Marine crews concentrated Monday on removing fuel from a listing container ship that threatened wildlife with spilled oil and other toxic materials on popular tourist beaches and fishing grounds of southwest England.
Tony Redding of Zodiac Maritime Agencies, manager of the stricken MSC Napoli, said some oil had leaked from the ship although the main tanks were secure. The Royal Society for the Protection of Birds said that some oiled bids had been rescued.
The cargo ship was deliberately run aground close to Sidmouth, 165 miles southwest of London, so as to keep it from sinking. Its crew of 26 was rescued after the ship was damaged during a storm Thursday.
French officials said that of the 41,700 tons of merchandise in the ship’s 2,400 containers, 1,700 tons were considered dangerous, including battery acid, as well as explosive and flammable material. The containers also hold motorcycles, car parts, oak barrels, and household possessions moving to new homes.
“The oil seen around the ship is coming from washout from other areas, but the main fuel tanks are intact,” Redding said.
165 chemical containers
“The second priority is to take off the 165 chemical containers and then carry on with the rest of the operation.”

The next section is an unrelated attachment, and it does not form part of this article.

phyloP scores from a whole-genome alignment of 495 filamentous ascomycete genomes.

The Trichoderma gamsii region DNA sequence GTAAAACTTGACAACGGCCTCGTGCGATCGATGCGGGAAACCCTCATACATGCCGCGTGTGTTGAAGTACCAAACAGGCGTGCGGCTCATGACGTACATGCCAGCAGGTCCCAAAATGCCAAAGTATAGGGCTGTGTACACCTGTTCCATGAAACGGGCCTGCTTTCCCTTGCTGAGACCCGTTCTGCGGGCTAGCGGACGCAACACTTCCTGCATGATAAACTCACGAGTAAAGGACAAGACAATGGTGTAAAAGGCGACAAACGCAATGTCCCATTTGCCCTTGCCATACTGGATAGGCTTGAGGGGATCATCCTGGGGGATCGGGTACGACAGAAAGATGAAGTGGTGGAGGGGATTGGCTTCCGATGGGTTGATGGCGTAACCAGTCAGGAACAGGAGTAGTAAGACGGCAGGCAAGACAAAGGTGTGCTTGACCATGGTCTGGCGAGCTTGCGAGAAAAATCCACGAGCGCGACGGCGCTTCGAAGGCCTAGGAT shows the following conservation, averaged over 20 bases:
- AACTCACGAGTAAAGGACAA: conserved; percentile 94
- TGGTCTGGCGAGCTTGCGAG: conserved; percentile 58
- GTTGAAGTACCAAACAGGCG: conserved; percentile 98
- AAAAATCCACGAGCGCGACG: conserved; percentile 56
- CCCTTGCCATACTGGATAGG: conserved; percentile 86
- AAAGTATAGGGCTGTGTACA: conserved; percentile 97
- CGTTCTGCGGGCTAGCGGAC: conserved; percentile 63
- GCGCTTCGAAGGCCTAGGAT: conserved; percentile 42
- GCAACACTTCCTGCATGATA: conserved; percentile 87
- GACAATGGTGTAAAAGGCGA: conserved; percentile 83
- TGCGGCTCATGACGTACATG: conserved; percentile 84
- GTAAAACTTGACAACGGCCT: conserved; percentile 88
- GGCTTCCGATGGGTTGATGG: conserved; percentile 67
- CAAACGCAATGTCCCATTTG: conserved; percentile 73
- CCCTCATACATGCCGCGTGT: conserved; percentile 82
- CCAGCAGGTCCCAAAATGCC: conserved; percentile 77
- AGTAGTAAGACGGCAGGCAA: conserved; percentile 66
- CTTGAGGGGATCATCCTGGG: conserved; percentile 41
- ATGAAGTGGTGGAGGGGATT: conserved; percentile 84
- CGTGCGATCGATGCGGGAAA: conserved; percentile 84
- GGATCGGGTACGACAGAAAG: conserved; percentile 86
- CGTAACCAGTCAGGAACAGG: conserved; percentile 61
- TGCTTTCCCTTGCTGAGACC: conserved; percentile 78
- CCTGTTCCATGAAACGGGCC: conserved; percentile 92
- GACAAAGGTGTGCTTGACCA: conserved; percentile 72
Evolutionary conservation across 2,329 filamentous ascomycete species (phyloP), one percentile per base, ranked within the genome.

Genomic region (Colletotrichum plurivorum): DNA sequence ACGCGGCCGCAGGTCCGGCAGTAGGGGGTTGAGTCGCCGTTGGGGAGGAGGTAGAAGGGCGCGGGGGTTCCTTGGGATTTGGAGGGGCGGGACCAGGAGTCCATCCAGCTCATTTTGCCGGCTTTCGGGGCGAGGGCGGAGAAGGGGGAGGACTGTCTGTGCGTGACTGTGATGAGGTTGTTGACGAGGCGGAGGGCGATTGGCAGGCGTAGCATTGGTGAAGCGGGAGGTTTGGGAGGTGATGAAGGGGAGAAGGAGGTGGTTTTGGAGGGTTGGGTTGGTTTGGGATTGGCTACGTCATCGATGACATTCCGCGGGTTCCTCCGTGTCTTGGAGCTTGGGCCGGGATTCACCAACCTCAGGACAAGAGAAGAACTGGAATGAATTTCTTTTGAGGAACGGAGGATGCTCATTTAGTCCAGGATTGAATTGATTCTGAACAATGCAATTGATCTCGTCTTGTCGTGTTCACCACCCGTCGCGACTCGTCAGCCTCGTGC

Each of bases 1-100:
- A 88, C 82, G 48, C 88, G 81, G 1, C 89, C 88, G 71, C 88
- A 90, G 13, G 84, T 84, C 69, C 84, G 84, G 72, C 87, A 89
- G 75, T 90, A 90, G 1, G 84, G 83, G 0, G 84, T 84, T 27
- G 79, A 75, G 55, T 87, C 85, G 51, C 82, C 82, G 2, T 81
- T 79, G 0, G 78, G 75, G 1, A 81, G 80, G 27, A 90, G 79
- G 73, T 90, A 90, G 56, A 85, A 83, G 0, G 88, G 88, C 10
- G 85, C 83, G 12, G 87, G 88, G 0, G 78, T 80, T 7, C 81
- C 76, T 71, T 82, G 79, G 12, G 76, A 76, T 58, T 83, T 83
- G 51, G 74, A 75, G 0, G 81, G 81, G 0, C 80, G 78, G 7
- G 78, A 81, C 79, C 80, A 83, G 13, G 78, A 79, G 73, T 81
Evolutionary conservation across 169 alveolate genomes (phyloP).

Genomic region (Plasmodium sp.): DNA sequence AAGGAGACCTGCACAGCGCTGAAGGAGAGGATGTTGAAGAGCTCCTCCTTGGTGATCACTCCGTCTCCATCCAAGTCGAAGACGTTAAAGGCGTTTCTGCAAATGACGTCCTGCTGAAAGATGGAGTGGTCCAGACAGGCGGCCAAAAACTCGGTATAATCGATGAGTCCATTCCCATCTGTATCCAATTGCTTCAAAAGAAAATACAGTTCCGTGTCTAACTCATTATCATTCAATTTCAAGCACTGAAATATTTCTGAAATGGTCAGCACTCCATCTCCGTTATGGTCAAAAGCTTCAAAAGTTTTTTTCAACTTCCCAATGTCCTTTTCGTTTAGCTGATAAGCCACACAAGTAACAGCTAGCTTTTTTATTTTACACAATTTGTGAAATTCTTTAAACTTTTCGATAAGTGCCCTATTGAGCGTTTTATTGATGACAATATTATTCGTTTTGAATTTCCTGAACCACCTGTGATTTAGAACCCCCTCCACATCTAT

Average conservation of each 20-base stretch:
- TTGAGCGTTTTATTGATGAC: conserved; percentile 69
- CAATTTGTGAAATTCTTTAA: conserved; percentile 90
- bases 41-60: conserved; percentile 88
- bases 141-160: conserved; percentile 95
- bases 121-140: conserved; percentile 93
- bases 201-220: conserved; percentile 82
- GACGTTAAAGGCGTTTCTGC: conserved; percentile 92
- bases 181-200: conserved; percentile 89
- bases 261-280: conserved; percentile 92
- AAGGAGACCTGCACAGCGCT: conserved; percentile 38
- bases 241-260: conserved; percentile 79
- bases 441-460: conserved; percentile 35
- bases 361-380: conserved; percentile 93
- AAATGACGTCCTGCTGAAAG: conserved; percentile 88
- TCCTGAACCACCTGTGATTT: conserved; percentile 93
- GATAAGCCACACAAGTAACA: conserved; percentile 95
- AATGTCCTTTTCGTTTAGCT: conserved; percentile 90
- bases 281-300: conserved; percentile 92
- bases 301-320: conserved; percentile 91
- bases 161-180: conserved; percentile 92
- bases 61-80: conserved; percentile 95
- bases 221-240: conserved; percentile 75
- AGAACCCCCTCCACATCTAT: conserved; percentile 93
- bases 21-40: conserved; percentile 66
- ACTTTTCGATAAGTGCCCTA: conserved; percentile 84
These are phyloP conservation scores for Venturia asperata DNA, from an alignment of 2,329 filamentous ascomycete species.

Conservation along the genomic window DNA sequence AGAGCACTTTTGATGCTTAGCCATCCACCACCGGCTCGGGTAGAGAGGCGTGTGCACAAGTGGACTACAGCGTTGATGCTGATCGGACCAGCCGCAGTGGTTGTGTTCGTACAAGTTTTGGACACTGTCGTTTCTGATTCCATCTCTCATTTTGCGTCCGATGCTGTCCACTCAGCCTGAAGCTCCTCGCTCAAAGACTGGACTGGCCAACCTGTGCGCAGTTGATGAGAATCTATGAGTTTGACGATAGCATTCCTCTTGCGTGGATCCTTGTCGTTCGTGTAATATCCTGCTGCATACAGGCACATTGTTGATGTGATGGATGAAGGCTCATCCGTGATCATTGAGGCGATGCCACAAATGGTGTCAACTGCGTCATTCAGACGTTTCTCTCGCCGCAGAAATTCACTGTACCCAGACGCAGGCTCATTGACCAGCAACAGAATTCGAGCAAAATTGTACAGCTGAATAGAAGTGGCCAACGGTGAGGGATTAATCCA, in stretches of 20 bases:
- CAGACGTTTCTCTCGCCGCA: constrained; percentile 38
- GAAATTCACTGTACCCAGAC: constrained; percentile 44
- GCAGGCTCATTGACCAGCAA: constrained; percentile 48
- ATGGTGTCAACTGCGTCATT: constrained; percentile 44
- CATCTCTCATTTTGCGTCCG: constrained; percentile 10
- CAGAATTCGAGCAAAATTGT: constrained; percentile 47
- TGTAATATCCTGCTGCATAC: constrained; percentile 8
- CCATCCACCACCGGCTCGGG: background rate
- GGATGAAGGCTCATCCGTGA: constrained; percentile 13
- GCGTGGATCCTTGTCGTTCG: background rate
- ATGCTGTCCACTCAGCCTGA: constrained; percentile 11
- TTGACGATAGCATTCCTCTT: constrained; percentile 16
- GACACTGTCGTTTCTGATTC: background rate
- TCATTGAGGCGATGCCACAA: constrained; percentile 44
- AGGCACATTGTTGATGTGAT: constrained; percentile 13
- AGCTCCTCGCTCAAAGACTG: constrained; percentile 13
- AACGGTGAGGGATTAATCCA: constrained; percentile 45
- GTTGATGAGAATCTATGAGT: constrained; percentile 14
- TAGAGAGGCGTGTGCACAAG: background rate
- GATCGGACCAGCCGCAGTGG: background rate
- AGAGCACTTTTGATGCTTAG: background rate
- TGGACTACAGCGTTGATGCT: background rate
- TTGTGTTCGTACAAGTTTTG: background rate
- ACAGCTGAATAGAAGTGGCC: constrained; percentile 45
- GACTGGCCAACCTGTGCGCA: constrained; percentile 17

Sidmouth and Branscombe beach are part of 95 miles of coast designated by UNESCO as a World Heritage site because of the rich fossil beds found along the shore.
At least 200 containers went overboard, including three carrying toxic materials such as battery acid and perfume.
Booms were placed in the Axe and Brid rivers to prevent fuel getting into the fresh water system.
Dozens of birds, including guillemots and cormorants, had been rescued, said Grahame Madge of the Royal Society for the Protection of Birds. “I don’t think it’s three figures yet,” he said.
But he added that it was too early to assess the impact, and oiled birds were being found up to 30 miles away from the ship.
Scavengers taking goods
Police patrolled Branscombe beach Monday trying — with limited success — to keep scavengers away from about 40 containers that had washed ashore.
“A couple of hundred people have been on the beach today, taking things away, and there were around the same number last night,” said Constable Steve Spearitt.
“Around 15 BMW motorbikes were carried off the beach last night,” he said.
Authorities warned that the scavengers were defying the law.
“People should be able to be allowed to take what they like. It is clearing up the beach, and it is part of the beach culture,” said one woman who carried away some carpet. She refused to give her name to reporters, but said she would report the find as the law requires.
“If anybody has already made recoveries from the wreck, they are obliged by law to report to the recoverer of wreck,” said Sophia Exelby of the Maritime and Coastguard Agency. “Failing to do so is a criminal offense, effectively they are stealing from the owners.”